The substitution lemma in lambda-calculus is proved by the following way, but I just did not understand the application of induction hypothesis in it.
The lemma as shown below, where $x$ and $y$ are distinct and $x$ is not among the free variables of $L$:
M[x:=N][y:=L] equals M[y:=L][x:=N[y:=L]]
to prove that in the case where $M= \lambda z.M_1$, by the variable convention, $z$ is distinct from $x$ and $y$, and $z$ is not among the free variables of $N$ and $L$. and The proof goes like this
(1) = (λz.M1)[ x:=N ] [ y:=L ] (2) = λz.M1[ x:=N ] [ y:=L ] by susbtitution definition (3) = λz.M1[ y:=L ] [ x:=N [ y:=L ] ] by induction hypothesis (4) = (λz.M1)[ y:=L ] [ x:=N [ y:=L ] ] by susbtitution definition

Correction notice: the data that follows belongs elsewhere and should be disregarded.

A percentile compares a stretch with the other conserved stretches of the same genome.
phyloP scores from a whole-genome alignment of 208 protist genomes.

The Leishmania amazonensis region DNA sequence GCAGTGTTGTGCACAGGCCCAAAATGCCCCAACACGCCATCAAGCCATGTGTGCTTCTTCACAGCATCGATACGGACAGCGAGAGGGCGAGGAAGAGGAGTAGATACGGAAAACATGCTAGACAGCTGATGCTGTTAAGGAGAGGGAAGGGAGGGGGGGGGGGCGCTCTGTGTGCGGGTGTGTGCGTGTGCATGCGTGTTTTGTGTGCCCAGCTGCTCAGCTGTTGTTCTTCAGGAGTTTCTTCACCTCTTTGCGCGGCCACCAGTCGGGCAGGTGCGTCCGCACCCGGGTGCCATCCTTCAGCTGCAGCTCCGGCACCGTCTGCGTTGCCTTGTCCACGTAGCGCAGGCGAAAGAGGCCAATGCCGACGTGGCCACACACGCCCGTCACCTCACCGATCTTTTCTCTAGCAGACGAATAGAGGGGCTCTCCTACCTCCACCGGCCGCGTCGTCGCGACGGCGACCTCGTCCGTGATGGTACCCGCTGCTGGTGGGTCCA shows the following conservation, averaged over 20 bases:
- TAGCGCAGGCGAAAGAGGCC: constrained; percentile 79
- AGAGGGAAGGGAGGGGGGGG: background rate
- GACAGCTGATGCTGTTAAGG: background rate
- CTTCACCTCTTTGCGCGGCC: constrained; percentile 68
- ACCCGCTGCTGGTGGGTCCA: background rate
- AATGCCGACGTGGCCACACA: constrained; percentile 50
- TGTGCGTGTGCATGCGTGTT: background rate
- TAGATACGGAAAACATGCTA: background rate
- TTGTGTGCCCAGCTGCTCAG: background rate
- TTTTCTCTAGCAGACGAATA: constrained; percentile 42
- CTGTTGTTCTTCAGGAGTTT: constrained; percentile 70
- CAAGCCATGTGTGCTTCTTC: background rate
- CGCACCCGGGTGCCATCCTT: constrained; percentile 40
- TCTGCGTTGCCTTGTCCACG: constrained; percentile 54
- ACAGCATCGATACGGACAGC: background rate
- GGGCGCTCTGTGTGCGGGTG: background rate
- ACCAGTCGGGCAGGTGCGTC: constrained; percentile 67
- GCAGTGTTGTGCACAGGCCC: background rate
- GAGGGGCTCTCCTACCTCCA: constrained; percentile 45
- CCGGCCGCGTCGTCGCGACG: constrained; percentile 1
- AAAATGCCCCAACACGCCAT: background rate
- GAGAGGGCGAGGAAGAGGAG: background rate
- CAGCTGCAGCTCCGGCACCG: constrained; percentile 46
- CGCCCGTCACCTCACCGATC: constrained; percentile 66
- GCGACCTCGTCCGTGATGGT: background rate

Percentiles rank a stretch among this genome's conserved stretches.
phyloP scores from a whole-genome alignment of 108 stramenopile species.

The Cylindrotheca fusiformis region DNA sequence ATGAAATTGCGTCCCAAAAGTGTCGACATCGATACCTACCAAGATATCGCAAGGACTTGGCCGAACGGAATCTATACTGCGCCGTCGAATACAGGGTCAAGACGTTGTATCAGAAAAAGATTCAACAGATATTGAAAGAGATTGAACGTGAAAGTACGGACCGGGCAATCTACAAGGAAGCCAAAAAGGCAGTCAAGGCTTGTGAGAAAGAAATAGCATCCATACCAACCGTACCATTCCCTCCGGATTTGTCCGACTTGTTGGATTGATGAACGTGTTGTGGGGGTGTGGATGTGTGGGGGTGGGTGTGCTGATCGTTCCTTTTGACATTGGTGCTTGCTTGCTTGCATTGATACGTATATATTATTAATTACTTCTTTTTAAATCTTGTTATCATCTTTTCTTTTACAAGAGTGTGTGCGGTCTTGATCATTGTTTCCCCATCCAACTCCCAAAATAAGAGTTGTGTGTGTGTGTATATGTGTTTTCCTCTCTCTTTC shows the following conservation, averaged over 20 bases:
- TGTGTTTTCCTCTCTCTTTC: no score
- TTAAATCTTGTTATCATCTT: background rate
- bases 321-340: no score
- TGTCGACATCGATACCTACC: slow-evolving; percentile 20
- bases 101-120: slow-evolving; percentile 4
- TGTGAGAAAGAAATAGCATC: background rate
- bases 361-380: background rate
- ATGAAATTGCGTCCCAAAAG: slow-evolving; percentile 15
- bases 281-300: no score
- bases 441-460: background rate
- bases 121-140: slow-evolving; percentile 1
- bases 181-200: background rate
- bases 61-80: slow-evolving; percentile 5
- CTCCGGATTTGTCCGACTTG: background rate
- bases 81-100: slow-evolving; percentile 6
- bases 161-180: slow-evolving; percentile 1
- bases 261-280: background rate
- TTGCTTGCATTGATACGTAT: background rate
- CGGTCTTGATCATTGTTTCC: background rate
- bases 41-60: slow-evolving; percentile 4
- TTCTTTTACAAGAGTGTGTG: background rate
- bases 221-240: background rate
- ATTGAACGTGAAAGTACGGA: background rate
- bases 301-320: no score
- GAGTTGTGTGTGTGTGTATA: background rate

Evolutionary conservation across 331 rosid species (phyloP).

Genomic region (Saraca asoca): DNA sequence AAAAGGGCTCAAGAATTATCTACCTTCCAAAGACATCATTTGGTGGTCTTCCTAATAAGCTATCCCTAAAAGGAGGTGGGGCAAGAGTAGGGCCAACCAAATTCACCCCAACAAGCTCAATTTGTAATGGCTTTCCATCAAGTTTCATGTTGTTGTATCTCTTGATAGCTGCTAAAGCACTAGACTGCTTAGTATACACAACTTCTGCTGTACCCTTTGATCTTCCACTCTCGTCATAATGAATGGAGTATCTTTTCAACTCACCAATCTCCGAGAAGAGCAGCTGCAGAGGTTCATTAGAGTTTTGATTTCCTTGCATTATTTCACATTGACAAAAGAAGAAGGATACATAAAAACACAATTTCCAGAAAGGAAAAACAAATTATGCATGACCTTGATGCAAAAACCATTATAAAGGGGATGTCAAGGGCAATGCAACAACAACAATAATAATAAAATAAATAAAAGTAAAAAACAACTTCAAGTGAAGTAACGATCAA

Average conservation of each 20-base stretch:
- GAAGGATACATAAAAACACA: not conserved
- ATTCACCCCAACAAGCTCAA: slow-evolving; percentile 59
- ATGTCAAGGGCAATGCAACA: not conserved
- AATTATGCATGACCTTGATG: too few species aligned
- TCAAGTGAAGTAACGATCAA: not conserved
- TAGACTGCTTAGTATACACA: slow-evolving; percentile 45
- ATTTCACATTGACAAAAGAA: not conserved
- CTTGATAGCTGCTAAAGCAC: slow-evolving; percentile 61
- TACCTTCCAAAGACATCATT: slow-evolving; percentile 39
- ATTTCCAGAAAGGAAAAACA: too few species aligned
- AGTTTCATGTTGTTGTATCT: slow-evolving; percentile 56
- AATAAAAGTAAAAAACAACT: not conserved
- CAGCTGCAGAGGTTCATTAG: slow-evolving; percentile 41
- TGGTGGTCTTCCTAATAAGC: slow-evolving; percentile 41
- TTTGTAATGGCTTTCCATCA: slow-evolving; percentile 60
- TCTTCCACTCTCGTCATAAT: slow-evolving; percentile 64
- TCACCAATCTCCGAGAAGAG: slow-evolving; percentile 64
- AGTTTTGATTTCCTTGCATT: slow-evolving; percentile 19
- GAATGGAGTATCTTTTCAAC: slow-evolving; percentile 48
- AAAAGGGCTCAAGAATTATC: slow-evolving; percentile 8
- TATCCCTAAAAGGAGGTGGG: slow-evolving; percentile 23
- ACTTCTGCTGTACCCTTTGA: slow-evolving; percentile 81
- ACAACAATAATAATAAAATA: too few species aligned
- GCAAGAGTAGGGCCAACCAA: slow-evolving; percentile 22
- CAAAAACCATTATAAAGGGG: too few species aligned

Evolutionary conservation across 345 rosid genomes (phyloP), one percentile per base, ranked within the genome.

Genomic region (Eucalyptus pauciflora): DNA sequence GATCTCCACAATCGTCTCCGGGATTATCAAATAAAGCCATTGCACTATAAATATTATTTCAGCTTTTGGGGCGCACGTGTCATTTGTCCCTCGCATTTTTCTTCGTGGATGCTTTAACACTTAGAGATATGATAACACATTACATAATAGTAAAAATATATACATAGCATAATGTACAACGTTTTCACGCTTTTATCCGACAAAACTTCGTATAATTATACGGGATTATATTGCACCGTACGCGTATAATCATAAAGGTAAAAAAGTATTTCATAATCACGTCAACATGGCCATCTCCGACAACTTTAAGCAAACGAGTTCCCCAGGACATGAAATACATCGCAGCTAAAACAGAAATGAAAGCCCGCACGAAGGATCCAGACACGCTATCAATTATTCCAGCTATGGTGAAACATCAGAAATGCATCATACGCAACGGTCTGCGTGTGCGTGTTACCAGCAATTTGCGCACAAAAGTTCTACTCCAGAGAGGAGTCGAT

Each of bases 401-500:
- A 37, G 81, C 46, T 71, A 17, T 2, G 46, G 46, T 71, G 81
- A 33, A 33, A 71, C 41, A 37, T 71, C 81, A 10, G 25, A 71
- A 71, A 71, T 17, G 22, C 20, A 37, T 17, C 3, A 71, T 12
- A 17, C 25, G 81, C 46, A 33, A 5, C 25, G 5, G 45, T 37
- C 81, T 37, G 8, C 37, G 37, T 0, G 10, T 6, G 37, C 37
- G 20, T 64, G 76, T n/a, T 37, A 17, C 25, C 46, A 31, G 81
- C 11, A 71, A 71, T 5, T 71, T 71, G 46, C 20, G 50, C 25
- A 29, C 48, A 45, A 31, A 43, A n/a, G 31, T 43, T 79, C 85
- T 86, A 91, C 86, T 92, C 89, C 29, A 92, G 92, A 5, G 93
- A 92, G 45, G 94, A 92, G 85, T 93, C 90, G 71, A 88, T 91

so, it is proved.
I think 3th line is obtained by substitution definitions $(M_1 M_2)[x:=N] = (M_1[x:=N])(M_2[x:=N])$, right? Just did not see last line, how it is obtained? how induction hypothesis is applied? substitution lemma given here Can someone explain this point to me? Thanks in advance!